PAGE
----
To what extent can we identify subsets of the system corresponding to "that which is being optimized" and "that which is doing the optimization"?

The information theoretic measure of individuality attempts to answer exactly this type of question.

From this view, a set of components (the system) is decomposed into two subsets (subsystem + environment). The proposed subsystem is assigned a degree of individuality by measuring the amount of information it shares with its future state, optionally conditioned on its environment. This leads to 2 types of individuality. The first type says that a proposed subsystem is individualistic to the degree that the subsystem is predictive of its future state after accounting for the information in the environment. The second type captures the notion of inseparability by assigning a high degree of individuality to subsystems that are strongly coupled with their environment in such a way that neither the subsystem nor environment alone are predictive of the next state of the subsystem.

For example, considering the set of atoms making up the space containing the robot-optimizer and vase, the set of robot-atoms retains the desired properties of an optimizer, and is also highly individualistic in the first sense since knowing the state of the robot atoms tells you a lot about their next state, but knowing about the set of non-robot atoms tells you very little about the state of the robot. On the other hand, considering the set of atoms making up the tree, the system as a whole is an optimizing system, but no individual subset of atoms accomplishes the target of the larger optimizing system.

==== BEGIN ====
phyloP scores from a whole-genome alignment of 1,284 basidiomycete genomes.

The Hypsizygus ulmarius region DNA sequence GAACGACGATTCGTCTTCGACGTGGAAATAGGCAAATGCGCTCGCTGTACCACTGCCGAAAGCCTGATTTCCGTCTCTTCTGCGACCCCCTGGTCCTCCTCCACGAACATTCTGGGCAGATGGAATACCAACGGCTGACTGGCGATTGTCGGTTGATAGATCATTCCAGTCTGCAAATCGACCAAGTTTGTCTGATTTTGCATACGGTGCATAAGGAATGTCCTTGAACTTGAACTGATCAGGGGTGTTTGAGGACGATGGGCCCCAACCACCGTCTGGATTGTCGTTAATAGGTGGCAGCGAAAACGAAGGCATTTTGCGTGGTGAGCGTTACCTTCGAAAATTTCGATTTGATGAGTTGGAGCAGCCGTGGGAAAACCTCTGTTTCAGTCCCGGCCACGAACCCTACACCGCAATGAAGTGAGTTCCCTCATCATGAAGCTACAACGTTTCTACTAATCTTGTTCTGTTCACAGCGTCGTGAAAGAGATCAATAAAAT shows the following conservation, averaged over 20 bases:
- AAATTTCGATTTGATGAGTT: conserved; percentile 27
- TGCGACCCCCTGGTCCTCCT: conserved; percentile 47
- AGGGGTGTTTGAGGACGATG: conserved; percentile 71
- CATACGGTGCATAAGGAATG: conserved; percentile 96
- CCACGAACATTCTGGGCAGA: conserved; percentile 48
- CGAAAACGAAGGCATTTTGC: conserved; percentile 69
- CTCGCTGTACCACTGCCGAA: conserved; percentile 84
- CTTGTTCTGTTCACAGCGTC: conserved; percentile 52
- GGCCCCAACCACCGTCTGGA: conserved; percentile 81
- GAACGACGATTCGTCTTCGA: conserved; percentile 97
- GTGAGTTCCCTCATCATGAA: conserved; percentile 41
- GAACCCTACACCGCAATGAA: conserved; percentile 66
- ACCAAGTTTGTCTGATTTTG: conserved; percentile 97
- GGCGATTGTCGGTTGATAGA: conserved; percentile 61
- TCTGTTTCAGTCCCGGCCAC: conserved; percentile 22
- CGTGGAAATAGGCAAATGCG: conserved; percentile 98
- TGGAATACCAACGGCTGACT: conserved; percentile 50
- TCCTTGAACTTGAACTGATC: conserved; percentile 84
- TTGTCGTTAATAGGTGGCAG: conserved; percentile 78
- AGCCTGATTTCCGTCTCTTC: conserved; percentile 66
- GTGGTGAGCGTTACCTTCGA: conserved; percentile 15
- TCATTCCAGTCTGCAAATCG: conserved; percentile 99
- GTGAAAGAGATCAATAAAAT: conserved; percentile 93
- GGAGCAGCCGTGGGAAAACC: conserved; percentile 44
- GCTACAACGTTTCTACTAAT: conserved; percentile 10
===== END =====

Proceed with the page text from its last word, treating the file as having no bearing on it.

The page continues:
Truly a joy to read! Thank you.

The information theoretic measure of individuality attempts to answer exactly this type of question.

From this view, a set of components (the system) is decomposed into two subsets (subsystem + environment). The proposed subsystem is assigned a degree of individuality by measuring the amount of information it shares with its future state, optionally conditioned on its environment. This leads to 2 types of individuality. The first type says that a proposed subsystem is individualistic to the degree that the subsystem is predictive of its future state after accounting for the information in the environment. The second type captures the notion of inseparability by assigning a high degree of individuality to subsystems that are strongly coupled with their environment in such a way that neither the subsystem nor environment alone are predictive of the next state of the subsystem.

For example, considering the set of atoms making up the space containing the robot-optimizer and vase, the set of robot-atoms retains the desired properties of an optimizer, and is also highly individualistic in the first sense since knowing the state of the robot atoms tells you a lot about their next state, but knowing about the set of non-robot atoms tells you very little about the state of the robot. On the other hand, considering the set of atoms making up the tree, the system as a whole is an optimizing system, but no individual subset of atoms accomplishes the target of the larger optimizing system.